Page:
The Malaysian government may introduce what seems to be a non-tradable food stamp program to combat high food prices. The goal behind it is noble. While that is so, it must be noted there are at least two ways to improve the outcome of the program. Moreover, the issue of high food prices should be assessed more holistically.
First, tradable food stamp will likely improve recipients’ welfare more than mere non-tradable arrangement can. Tradability will widen the recipients’ choice set and give them the opportunity to smooth their consumption. Furthermore, they may not always require subsidized food. Tradable stamps will allow the recipients to exchange the stamp for other items of need or even cash. Such exchange tradable stamps will widen the welfare-improving effect of the program by implicitly covering those who are not explicitly covered by the program. Whatever the price of sale of the stamp, it is will be lower than the face value of the stamp for otherwise, the stamp will be worthless. This essentially means the uncovered purchasers of the stamps will also be subsidized.
Second and perhaps the natural expansion of the first option is a direct cash transfer. From public finance perspective, this is likely to be the most efficient solution within the restrictive goal of enhancing the welfare of specific group of individuals.
Regardless of the costs and benefits of food stamp, high food prices in general is a wider issue. The wider context is important.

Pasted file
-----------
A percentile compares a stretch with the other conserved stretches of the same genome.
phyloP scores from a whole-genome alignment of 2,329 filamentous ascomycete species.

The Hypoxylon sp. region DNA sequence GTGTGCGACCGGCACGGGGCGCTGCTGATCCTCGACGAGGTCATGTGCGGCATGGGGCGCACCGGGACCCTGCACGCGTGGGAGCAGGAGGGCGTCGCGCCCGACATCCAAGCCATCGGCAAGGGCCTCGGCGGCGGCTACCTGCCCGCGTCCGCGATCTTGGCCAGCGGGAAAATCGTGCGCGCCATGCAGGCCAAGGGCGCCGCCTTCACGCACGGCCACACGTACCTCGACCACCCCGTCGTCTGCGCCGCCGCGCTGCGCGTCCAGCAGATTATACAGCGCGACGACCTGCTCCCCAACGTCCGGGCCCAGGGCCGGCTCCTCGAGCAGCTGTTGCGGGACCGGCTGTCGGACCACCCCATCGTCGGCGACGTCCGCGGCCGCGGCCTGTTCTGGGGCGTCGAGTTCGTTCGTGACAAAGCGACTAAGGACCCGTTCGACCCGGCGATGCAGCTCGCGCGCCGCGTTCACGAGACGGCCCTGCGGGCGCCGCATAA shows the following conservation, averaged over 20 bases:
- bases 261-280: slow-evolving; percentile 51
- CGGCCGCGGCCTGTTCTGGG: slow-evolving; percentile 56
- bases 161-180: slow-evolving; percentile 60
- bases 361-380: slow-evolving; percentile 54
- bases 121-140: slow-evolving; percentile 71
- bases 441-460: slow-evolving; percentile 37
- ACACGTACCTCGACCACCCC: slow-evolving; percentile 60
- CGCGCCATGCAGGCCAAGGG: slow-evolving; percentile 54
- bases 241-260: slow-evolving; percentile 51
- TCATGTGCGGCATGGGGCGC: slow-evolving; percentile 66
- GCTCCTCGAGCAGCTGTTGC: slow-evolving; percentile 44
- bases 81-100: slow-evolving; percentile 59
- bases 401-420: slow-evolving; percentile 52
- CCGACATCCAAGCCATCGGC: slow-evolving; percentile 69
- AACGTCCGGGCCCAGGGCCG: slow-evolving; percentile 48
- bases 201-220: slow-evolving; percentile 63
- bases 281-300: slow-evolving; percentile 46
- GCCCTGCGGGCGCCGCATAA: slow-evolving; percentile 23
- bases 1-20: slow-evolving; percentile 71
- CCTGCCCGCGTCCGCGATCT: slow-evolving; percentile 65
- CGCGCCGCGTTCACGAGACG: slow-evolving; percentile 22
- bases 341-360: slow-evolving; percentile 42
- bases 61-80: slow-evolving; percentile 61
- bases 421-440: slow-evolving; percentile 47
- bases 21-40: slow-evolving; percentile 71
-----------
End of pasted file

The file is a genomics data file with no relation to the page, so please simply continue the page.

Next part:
One context is the fuel versus food debate. Government policy on biofuel may have inflationary effect on food prices. As reported by Reuters in March 2010, the biofuel policy was supposed to start in June 2011.
The other more pressing context is monopoly of foodstuffs in Malaysia. Exclusive monopoly and quota granted to specific entities on various foodstuffs cause the very problem that the food stamp program aims address.
There are plenty more examples demonstrating contradictory and convoluted government policy.
Perhaps the problem of high food prices is better addressed by undoing unproductive government interventions in the food market. These interventions benefit only specific parties instead of the wider public. Without these interventions and with a little bit of luck, the rationale for food stamps might disappear. More importantly, public welfare can be improved without spending too much public money.